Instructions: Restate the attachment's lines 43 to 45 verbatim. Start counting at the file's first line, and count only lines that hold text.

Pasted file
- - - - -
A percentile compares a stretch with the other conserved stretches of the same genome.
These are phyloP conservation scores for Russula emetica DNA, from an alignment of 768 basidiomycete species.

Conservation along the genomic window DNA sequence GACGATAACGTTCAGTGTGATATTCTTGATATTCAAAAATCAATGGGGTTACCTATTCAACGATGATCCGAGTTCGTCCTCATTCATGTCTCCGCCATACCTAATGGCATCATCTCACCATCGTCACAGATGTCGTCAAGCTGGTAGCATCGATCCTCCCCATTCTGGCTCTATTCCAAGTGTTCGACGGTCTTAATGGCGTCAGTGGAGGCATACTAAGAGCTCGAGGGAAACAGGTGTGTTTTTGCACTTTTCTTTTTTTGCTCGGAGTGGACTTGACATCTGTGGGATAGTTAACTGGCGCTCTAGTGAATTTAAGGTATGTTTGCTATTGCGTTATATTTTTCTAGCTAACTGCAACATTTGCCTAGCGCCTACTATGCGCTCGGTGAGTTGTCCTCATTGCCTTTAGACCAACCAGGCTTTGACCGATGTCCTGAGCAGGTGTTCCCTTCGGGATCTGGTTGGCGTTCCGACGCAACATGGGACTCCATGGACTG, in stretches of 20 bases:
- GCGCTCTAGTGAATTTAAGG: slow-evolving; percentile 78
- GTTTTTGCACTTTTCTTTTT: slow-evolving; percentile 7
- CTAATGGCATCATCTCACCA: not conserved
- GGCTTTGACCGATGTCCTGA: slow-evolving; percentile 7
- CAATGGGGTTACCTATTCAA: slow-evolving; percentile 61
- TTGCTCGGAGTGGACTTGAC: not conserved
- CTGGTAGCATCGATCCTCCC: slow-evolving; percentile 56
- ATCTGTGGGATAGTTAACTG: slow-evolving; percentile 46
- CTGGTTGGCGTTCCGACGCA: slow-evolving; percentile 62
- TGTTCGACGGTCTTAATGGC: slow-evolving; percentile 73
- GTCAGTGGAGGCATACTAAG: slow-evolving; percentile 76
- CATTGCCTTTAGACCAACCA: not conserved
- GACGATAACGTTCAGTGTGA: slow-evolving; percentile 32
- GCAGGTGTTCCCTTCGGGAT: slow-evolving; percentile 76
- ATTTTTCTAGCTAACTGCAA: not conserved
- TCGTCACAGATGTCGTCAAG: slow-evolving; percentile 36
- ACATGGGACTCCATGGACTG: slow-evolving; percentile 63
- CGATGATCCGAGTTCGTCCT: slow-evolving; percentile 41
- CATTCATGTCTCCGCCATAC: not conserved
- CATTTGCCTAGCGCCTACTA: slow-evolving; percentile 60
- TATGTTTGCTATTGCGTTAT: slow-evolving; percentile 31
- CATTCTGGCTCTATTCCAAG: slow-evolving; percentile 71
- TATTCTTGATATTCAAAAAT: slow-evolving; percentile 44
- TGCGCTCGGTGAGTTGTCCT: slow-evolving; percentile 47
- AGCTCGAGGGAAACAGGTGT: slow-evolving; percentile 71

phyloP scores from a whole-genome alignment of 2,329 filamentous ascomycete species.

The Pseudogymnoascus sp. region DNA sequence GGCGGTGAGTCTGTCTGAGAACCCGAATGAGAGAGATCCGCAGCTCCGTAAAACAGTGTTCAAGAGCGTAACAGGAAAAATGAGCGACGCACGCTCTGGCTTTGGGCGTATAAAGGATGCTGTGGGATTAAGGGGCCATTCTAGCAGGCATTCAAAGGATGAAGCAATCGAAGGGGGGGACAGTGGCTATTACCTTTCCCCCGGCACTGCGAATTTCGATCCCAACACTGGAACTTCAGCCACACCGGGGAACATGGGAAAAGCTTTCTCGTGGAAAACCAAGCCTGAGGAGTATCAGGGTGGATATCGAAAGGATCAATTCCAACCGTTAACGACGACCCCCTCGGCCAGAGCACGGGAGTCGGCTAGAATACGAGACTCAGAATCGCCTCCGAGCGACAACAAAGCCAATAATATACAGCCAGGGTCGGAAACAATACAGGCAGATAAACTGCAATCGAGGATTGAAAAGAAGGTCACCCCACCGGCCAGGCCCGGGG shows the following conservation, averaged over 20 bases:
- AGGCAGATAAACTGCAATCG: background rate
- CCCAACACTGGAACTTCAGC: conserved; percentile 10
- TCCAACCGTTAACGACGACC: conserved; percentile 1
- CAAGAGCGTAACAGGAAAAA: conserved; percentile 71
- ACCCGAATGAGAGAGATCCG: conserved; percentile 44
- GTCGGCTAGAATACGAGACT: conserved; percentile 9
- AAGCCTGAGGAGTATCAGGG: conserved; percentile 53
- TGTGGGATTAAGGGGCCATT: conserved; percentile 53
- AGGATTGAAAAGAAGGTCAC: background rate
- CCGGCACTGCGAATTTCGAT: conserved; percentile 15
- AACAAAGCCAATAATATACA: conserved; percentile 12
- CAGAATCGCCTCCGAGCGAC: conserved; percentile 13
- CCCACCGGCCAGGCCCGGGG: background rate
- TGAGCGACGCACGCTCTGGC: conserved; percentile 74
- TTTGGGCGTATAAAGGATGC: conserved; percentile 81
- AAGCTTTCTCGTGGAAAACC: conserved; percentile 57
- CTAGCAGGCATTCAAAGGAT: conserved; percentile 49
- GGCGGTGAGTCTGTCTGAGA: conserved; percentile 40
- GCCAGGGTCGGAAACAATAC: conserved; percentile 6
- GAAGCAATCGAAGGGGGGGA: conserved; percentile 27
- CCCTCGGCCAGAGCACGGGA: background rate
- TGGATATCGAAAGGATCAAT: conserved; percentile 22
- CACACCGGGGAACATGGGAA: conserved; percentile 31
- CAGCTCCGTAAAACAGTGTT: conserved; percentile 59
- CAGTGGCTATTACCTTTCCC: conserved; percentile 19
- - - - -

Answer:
- CCCACCGGCCAGGCCCGGGG: background rate
- TGAGCGACGCACGCTCTGGC: conserved; percentile 74
- TTTGGGCGTATAAAGGATGC: conserved; percentile 81